Because every minute counts when working on a build project in the Architecture/Engineering/Construction industry, we know it is vital that you can access the files you need quickly without much hassle. Last time, we spoke about securing your server and sharing files with team members at other companies, but that security doesn’t do you any good if it affects your productivity. Because a glitch in the project schedule can have a massive ripple effect and most projects are for a fixed fee, efficiency in A/E/C is vital.
Our 7 Tips to Easily Find Any Project File in Seconds
- Policies – First and foremost, your company needs to look at the big picture and review policies for what goes on the server and where. You can’t get stuck in the details of each file when thinking about your policies and also don’t write them so rigid that they can’t evolve as your company adds new services and project types, or new technologies create new file types.
- Naming Conventions – Part of your policies needs to be a strong naming convention methodology, especially for large and growing companies. Whether it be a three-digit code for each client and project or the format of your timestamp, allowing users to name files and folders what they want will create chaos down the road. We regularly assist our clients to strategize their file structure because it can be hard for them to wrap their hands around it on their own.
- Access Management – Besides determining where you store certain files and your naming convention, you need to determine who needs access to those files. Create appropriate user permissions in groups to make ongoing management easier and more efficient. This method makes your data more secure and ensures someone doesn’t have access to something they shouldn’t see (or be able to delete) like accounting information.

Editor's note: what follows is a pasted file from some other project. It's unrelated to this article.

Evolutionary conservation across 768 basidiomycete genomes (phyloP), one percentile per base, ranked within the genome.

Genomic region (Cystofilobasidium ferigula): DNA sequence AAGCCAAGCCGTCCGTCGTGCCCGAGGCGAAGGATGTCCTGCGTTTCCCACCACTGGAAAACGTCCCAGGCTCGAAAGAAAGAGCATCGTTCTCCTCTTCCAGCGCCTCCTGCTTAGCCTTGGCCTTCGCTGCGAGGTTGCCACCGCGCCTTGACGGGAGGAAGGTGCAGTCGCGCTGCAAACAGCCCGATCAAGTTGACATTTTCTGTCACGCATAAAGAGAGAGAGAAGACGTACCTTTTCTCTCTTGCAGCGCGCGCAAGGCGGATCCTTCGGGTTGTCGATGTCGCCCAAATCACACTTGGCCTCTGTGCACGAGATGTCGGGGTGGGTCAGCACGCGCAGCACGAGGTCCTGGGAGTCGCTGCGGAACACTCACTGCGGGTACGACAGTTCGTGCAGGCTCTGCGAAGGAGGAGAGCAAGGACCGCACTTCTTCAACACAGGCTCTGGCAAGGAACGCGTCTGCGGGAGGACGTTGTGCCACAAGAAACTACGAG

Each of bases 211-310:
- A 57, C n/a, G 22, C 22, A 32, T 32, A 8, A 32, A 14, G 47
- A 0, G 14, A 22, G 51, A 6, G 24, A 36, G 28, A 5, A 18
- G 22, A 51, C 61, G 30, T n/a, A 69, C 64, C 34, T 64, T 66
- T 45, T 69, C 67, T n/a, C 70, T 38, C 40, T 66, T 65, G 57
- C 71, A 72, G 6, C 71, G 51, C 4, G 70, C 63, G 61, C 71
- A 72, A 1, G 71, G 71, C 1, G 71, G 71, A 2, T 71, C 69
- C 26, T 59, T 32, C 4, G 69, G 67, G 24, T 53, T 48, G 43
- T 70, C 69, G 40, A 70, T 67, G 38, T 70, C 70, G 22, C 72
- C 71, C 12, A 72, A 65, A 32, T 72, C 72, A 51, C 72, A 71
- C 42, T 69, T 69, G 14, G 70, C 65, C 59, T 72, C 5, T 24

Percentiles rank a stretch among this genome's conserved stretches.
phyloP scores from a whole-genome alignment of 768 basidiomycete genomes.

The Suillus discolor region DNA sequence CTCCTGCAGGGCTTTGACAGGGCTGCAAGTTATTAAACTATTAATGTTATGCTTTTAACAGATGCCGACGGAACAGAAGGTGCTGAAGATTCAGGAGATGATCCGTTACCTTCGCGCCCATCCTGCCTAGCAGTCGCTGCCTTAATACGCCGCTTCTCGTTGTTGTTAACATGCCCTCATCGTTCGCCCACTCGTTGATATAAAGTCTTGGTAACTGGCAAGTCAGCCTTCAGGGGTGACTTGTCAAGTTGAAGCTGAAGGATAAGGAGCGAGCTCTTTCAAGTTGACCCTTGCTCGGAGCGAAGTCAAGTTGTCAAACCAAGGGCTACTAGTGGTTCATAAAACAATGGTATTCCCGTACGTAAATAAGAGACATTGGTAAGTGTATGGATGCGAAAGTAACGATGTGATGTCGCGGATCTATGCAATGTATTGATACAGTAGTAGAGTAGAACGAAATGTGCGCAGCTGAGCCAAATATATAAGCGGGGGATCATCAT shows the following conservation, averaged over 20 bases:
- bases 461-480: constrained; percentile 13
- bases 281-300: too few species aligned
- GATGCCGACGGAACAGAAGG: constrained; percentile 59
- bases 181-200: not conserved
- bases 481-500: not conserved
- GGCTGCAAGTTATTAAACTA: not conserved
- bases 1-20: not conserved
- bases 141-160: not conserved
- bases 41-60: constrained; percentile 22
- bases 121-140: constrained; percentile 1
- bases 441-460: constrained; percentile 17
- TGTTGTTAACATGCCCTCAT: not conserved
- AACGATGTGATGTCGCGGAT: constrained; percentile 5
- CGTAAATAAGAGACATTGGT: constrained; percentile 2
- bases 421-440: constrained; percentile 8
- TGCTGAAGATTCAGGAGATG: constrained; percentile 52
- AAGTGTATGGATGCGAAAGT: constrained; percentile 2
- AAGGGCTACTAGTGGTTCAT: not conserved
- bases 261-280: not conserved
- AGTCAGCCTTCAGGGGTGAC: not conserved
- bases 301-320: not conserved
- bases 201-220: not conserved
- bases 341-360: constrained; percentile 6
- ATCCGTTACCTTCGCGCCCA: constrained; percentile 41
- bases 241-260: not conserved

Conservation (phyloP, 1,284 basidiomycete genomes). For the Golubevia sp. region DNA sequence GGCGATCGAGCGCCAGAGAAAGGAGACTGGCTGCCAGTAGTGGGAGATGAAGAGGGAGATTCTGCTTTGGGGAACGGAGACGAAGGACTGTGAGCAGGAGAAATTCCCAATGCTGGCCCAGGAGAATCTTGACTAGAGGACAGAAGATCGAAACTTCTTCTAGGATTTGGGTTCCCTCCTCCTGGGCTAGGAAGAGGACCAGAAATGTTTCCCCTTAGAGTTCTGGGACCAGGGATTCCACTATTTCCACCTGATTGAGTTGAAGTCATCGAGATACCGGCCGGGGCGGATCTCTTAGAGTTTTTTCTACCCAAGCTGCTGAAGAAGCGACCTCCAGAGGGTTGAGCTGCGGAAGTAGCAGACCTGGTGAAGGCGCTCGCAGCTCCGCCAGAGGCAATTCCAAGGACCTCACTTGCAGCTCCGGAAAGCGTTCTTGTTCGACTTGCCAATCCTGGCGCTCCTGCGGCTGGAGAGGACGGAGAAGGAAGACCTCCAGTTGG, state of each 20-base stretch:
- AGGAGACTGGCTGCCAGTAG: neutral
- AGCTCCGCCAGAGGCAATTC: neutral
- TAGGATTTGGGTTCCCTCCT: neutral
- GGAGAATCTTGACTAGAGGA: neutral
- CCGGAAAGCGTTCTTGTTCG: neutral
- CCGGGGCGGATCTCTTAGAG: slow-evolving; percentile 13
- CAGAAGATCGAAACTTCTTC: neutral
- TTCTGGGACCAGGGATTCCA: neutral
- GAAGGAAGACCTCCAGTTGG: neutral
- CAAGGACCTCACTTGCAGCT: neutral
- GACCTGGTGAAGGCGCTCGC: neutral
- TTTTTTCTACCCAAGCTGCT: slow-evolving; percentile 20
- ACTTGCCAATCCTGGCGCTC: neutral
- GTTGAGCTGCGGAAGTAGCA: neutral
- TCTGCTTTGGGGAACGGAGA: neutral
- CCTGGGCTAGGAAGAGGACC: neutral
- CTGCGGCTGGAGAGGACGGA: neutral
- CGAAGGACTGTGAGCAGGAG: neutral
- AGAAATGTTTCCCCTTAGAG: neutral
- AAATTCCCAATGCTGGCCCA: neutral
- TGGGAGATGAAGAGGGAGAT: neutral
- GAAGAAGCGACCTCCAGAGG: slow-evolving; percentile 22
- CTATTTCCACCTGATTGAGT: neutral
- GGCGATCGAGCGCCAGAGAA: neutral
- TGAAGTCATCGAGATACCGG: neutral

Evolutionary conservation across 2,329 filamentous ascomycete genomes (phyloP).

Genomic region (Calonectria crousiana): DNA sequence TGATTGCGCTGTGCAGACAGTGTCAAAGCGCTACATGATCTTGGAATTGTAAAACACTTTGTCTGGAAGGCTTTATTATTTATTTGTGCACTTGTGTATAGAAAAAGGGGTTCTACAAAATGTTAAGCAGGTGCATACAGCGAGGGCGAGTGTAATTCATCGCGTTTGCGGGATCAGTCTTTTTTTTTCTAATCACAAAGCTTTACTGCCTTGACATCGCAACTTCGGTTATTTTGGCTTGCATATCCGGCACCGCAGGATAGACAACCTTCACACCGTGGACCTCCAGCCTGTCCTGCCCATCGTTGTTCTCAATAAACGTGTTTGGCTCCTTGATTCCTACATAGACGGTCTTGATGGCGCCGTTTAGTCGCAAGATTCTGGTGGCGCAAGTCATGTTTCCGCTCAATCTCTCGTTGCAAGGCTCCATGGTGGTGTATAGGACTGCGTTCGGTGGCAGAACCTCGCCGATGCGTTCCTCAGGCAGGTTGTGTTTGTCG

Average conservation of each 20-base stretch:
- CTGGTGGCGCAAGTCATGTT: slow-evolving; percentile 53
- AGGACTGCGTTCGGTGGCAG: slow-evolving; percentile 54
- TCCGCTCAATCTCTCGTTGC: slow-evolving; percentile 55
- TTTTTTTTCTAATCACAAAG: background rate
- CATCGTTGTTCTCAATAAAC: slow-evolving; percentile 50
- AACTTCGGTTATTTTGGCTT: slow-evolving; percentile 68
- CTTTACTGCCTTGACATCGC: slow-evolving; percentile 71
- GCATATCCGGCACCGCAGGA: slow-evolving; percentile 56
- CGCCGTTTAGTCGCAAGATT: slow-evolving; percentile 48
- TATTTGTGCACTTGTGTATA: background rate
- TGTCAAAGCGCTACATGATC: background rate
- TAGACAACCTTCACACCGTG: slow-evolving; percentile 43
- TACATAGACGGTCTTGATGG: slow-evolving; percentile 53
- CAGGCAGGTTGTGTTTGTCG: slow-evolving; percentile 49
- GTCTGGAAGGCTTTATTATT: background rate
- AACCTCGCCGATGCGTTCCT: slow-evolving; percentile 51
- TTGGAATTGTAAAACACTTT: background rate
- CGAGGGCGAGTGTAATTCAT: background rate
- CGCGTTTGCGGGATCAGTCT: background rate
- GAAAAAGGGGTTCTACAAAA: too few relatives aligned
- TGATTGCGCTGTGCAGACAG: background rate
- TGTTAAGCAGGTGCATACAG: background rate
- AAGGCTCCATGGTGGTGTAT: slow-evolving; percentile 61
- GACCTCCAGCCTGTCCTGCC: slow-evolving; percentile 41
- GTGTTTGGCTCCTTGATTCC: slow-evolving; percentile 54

- Up-to-date Server – One thing that slows users down when accessing files is the speed of the server (and internet connection). Your server needs to be fully functioning and not at the end of its life [see Life Cycle Management] with the latest security patches and updates.
- Network Infrastructure – When you have remote employees as most A/E/C companies do, you need enough bandwidth to access the server quickly and you need redundancy. An internet connection with a guaranteed 99% uptime means it is out 3.65 days a year. If your company halts work without the internet, you need a second connection from a different vendor (and possibly a tertiary cellular connection for mission-critical data). [See Good Internet Speed for more details.] As many companies move more data to the cloud, internet redundancy becomes more crucial. Also, look for internet connections with low jitter [signal interruption] rates to ensure those large files transfer smoothing and quickly without disconnects.
- Backups – Because most construction projects are done at a fixed rate, A/E/C companies can’t afford to lose data and time. You need to increase your Recovery Point Objective (RPO), meaning you need to back up your data more than every night otherwise you can lose a day’s work if something happens to your server at 5 pm. Also, work with your IT support to decrease your Recovery Time Objective (RTO), meaning you can get access to your data quickly. Some companies can live without their data for a week, but build-industry companies cannot stop construction that long to wait for files. Keep in mind, some industries you’re working in may have regulations on how long you store your data.
- Continued Training – If you don’t have server policies as part of your onboarding, you need to add it to every employee orientation now otherwise they will break protocol without knowing it. Also over time, people forget policies and best practices, so they start doing things their own way. You need consistent, ongoing training to ensure a good file structure and fast access to your server.
In other industries, like in healthcare and automotive, we’ve seen a shift to storing all project data in a production software and the only things stored on the company server are accounting, HR, and marketing files. Because of the size of files, we do not see this as the case in the construction industry yet. As construction management software and internet bandwidths become more robust, this will change. The desire (and need) to have more real-time information is driving this evolution now.